Americans are mobile people. We move around the country for family or work reasons, and even when we settle somewhere we still travel a lot.

The road trip is an American thing; other countries just don’t do it. We love our cars – suburbs, and even whole cities, are often close to impossible to get around without driving. As a nation we love being able to just jump in our cars, start the engine and go.

Now imagine we’re the target of an EMP attack. An event like this is going to be a disaster in so many ways it’s hard to keep track. Our homes will go dark. The communications networks we’ve come to rely on so heavily will shut down instantly.

All our modern appliances will become useless. And, maybe worst of all, our cars will be immobilized as the surge of electromagnetic energy fries the chips in their engine management computers.

If you’re moving on foot with all the gear you need to survive, you won’t be travelling fast. Depending on the terrain and weather you might manage 20 miles a day – or you might manage ten. Even then there’s a limit to how much you can carry.

In summer you can manage with light camping gear but in winter, when you need protection from the elements as well as food, water and weapons, the weight will mount up rapidly.

More weight, of course, means you can’t move as quickly so your journey will take longer, which means you need more food, which means you’re carrying more weight, which means you can’t move as quickly…

You Need Transport

In a crisis, having a vehicle makes a huge difference to your chances of survival.

You can cover enough ground, fast enough, to get away from fires, contamination or bad weather. You can load up all the gear you need and head for a bug-out location.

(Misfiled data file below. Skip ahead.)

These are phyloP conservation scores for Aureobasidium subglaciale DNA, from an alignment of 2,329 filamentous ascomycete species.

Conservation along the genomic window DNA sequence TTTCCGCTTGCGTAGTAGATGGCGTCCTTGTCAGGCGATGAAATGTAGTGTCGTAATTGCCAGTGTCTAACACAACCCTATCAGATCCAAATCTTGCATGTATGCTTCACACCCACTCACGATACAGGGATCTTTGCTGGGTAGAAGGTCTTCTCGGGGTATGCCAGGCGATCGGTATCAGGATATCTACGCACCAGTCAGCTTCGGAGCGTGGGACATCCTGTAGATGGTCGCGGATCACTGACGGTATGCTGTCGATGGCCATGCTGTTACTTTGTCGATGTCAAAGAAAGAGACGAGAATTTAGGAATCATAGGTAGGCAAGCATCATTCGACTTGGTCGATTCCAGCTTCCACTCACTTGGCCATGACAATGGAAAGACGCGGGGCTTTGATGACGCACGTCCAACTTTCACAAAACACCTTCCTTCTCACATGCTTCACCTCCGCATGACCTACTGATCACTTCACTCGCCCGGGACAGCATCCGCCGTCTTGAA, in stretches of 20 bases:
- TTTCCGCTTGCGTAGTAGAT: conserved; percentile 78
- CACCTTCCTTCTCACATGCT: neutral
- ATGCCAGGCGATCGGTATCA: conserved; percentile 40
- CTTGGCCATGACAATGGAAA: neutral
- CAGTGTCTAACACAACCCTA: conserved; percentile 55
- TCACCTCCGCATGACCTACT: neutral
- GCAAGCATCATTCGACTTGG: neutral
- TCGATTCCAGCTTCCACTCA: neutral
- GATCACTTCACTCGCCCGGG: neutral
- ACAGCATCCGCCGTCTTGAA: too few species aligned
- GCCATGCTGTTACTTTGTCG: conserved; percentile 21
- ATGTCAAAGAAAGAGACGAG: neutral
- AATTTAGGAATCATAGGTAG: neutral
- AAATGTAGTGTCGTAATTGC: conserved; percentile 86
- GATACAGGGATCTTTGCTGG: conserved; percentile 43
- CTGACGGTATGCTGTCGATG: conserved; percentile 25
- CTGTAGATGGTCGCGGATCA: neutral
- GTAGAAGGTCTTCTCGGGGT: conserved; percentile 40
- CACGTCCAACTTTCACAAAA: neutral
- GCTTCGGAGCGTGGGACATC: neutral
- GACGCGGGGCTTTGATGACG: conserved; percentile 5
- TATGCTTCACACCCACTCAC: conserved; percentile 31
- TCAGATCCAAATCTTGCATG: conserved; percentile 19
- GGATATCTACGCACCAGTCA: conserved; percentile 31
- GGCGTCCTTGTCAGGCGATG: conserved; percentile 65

Related: 12 Things You Need to Know Before Choosing Your Bug Out Location

Scavenging and foraging is a lot easier when you have a vehicle to transport your haul. But is it possible to have a vehicle that will keep running after an EMP attack?

Yes, it is. In fact even modern cars could survive an EMP without permanent damage; if a vehicle isn’t running when the attack happens there’s a good chance it won’t be affected, although the more modern the vehicle, the lower that chance becomes.

Vehicles that are running when an EMP hits are much more likely to have their electronics fried – or, even worse, be written off in a crash when the electronics temporarily shut down. You’re a lot safer in an older vehicle with simpler, more EMP-resistant systems.

What kind of vehicle should you look for? That’s simple – you want a truck.

In a crisis any vehicle is better than nothing, but a good, reliable truck is the best option. Up front you get the comfort of a car, but the truck bed can haul a much bigger load than any car.

Whether you’re heading for your BOL with all you can carry, collecting firewood or on a foraging trip, that extra cargo capacity can make a huge difference. Trucks also tend to be tougher and simpler to maintain, and usually have better off-road capability than a car – all reasons why they’re ideal survival vehicles.

Choosing An EMP-Proof Truck

You don’t want just any truck, though. For EMP resistance, older is better.

Modern trucks have modern engines, complete with engine management computers that make them vulnerable to EMP. In short, they’re just as likely to be immobilized by the pulse as a normal car.

They might survive just fine – but do you want to stake your own survival on that?

Related: 11 Things You Believe About EMPs and Faraday Cages That Are Actually Wrong

In general, the older the truck you have the more likely it is to keep running after an EMP. How old do you have to go? The good news is that you don’t need to go that far back before you start finding vehicles that should be pretty reliable in an EMP environment.